- Property Council thanked Scott Morrison for his service and congratulated Anthony Albanese on becoming Prime Minister
- PIPA Chair Nicola McDougall saif the rental crisis should be a priority for the government
- During the campaign, the ALP announced a new Federal government home equity scheme, among other housing measures
After almost three terms of Coalition government, Labor Anthony Albanese came out ahead in terms of seats during Saturday’s election, although is still shy of gaining a majority.
Likely, Mr Albanese will lead a minority government consisting of Greens and independents – including the Teals – in the crossbench.
After former Prime Minister Scott Morrison conceded defeat on Saturday night, the Property Council acknowledged Mr Morrison’s achievements, especially in the handling of the pandemic, before congratulating the new government.
“The Property Council congratulates Anthony Albanese and federal Labor on their historic electoral victory and we look forward to working with an Albanese Government over this next term.,” said Ken Morrison, Property Council of Australia Chief Executive.
“We have worked closely with Mr Albanese and his senior colleagues in opposition and government over many years and we know the experience they bring to their new roles.
“The property industry employs 1.4 million Australians, shapes the future of our cities and provides the housing our growing communities need.
“We look forward to working with an Albanese Government on the pressing issues of housing affordability, the skills challenges facing business and helping our cities and suburbs thrive.”
Ken Morrison, Property Council of Australia
Rental crisis a priority
The chair of the Property Investment Professions of Australia (PIPA) and fellow The Property Tribune contributor, Nicola McDougall, said the current rental property crisis must be prioritised, especially given the situation is expected to worsen due to softer market conditions and rising interest rates.
“Investors have been mostly missing from the property market since well before the last Federal Election, predominantly due to nationwide investment lending restrictions, but also because of the political posturing on negative gearing during the last election campaign,” Ms McDougall said.
“Investor activity only returned to historical averages in March this year, which means they have not been significantly adding to rental supply for the best part of five years.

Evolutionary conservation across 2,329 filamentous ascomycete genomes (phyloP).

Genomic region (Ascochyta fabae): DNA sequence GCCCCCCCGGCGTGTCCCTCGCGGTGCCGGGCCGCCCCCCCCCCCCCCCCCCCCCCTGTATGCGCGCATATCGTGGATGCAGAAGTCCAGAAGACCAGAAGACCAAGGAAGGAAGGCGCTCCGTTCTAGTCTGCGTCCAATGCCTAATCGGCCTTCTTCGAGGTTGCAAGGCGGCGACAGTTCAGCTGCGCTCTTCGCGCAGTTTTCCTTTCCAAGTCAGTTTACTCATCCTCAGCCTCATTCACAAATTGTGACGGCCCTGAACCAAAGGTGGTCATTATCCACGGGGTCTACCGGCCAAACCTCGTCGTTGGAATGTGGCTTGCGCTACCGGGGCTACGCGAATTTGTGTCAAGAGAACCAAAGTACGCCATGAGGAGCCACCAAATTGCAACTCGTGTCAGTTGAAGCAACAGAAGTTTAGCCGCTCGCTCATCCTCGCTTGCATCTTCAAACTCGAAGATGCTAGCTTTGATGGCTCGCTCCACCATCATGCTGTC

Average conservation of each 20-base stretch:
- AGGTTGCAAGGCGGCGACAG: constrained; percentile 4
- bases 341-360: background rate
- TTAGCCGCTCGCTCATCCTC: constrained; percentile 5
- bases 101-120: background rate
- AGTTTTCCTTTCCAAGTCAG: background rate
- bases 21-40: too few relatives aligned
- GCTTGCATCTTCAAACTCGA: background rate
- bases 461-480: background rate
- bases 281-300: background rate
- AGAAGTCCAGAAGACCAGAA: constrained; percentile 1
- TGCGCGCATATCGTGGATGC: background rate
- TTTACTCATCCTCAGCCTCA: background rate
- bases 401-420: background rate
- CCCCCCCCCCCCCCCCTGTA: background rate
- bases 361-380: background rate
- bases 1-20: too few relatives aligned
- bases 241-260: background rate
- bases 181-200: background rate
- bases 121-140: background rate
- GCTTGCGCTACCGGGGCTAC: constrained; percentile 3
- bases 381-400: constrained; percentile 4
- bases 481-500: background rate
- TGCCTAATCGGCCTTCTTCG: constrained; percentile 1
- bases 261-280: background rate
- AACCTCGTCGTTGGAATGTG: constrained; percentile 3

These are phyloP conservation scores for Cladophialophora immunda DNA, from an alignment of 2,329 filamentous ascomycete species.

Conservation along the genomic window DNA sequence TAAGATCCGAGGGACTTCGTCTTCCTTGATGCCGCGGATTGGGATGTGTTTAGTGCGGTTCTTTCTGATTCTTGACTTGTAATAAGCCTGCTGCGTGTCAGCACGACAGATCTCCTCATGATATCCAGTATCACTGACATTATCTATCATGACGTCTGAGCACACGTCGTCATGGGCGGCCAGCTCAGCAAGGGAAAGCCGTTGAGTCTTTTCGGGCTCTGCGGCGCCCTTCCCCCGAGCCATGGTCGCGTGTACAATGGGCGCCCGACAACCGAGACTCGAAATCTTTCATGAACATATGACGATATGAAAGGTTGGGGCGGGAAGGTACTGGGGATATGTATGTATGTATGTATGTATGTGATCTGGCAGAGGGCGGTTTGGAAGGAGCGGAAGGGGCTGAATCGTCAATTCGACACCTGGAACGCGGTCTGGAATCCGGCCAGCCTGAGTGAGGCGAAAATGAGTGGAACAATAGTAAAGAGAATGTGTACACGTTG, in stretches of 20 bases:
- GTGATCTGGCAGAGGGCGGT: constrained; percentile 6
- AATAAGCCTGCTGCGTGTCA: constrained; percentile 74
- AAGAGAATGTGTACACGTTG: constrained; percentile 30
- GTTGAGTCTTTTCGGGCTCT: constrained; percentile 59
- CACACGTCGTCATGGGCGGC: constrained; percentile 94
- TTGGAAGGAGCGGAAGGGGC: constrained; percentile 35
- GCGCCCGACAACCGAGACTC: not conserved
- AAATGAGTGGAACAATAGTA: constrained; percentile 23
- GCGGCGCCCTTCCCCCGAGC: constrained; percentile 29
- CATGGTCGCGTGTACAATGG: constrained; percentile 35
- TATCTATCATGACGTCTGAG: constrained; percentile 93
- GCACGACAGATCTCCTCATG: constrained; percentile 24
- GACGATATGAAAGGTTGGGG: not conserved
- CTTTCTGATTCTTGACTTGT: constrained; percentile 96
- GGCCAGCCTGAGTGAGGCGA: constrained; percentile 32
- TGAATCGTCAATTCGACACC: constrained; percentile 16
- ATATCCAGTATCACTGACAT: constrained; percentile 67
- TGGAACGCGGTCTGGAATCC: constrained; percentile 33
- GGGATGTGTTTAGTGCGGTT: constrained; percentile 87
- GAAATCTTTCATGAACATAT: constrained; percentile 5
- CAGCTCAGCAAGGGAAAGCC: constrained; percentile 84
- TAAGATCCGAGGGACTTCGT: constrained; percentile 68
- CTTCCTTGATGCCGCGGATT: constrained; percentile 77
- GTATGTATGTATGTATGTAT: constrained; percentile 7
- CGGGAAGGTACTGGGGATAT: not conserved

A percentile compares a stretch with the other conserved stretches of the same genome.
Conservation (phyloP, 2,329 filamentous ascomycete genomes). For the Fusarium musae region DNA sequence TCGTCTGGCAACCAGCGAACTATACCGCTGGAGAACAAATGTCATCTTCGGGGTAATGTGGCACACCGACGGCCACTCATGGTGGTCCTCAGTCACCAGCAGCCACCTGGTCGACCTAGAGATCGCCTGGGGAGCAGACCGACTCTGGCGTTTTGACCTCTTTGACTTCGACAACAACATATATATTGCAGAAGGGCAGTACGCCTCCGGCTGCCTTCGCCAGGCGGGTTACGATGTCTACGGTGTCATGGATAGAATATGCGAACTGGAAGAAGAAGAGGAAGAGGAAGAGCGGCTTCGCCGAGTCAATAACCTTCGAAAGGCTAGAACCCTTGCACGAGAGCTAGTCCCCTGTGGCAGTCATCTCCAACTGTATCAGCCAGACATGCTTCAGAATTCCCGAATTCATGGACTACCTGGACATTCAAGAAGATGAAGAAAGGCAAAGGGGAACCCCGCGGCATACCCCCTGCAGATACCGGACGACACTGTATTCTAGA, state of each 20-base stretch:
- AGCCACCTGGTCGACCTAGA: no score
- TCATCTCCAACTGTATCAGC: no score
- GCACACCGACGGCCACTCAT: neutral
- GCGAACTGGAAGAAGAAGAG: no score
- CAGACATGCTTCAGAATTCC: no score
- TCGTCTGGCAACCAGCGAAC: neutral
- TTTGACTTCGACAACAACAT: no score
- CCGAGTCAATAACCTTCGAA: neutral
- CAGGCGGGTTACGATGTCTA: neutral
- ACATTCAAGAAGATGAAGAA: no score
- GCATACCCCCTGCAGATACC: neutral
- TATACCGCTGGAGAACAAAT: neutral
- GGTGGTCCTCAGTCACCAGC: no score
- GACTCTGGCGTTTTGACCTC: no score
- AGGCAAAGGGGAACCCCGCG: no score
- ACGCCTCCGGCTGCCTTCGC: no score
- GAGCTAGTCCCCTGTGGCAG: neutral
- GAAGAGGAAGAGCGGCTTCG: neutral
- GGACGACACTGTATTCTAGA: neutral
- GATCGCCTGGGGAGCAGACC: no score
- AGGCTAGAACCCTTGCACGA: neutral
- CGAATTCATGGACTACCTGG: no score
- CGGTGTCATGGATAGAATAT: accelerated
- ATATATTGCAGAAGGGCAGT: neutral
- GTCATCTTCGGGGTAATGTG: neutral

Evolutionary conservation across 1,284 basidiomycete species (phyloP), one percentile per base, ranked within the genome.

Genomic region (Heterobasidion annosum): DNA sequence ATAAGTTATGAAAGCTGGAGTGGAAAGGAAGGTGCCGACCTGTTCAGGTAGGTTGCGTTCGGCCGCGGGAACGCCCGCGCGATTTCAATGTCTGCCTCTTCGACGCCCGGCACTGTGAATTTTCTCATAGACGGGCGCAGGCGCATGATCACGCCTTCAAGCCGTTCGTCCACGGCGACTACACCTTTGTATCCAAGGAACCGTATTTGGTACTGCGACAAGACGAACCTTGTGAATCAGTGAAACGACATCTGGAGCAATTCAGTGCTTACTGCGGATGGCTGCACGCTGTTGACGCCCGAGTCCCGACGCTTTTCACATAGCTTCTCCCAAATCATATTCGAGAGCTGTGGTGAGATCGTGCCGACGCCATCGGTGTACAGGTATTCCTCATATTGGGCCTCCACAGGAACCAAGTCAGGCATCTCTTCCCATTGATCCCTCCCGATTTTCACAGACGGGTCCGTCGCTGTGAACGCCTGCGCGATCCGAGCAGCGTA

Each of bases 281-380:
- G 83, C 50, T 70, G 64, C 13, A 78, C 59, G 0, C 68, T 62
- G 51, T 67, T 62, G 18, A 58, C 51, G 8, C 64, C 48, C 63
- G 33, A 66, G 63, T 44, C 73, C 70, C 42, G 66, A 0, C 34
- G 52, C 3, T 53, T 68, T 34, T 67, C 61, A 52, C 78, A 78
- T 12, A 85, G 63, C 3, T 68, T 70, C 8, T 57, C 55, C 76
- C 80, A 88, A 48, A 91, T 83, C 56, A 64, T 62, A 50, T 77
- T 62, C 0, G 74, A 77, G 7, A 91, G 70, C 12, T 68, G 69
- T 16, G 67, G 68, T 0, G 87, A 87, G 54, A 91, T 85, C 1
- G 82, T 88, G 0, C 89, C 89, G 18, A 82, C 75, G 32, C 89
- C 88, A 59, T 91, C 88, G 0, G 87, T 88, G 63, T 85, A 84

“With markets cooling and interest rates rising it is likely that investors will retreat from the market once more, which will further exacerbate the financial pain that tenants are experiencing.”
She noted that over 70% of Australian investors own just one property, as a tool to improve their finances during retirement.
“Rather than continuing to view investors as ‘greedy’ or an endless source of funds for government coffers, perhaps it’s time to recognise that they also provide rental housing for millions of Australians?
“Indeed, it an uncomfortable truth for some that the present rental crisis is predominantly a result of investor inactivity over recent years, which is hardly a sign of ‘greed’ when markets have been booming like never before.”
Affordability still a key issue
During the election campaign, cost of living was regarded as the top issue by many Australians. This included mortgage affordability, which saw immense attention after the Reserve Bank lifted the cash rate for the first time since November 2010 earlier this month.
One measure announced during the campaign was Help to Buy, a shared equity scheme whereby the government would assist eligible buyers by contributing up to 40% of the purchase price of the home, similar to the Keystart scheme in WA.
Though some criticised the scheme as not solving the fundamental issue of low housing stock nationally, it certainly achieved nowhere near as much criticism as the then Federal government’s plan to allow home buyers to use some of their super as a deposit on their home.
“We welcome initiatives that help Australians to own their own home – something which very closely aligns to our purpose at Great Southern Bank,” said Megan Keleher Chief Customer Officer of Great Southern Bank.
“We see firsthand that saving for a deposit is the biggest challenge faced by first homebuyers. The Help to Buy shared equity scheme will provide another pathway for some homebuyers to overcome this challenge.”
“We look forward to the creation of the National Housing Supply and Affordability Council, as we see every day how housing affordability presents a challenge to would-be homebuyers
“We look forward to helping thousands more Australians through the updated Home Guarantee Scheme and welcome the higher property price caps, which will give homebuyers more choice of properties in the suburb they want to live.”
Time will tell to see ultimately the impact of the Labor government on the Australian property sector.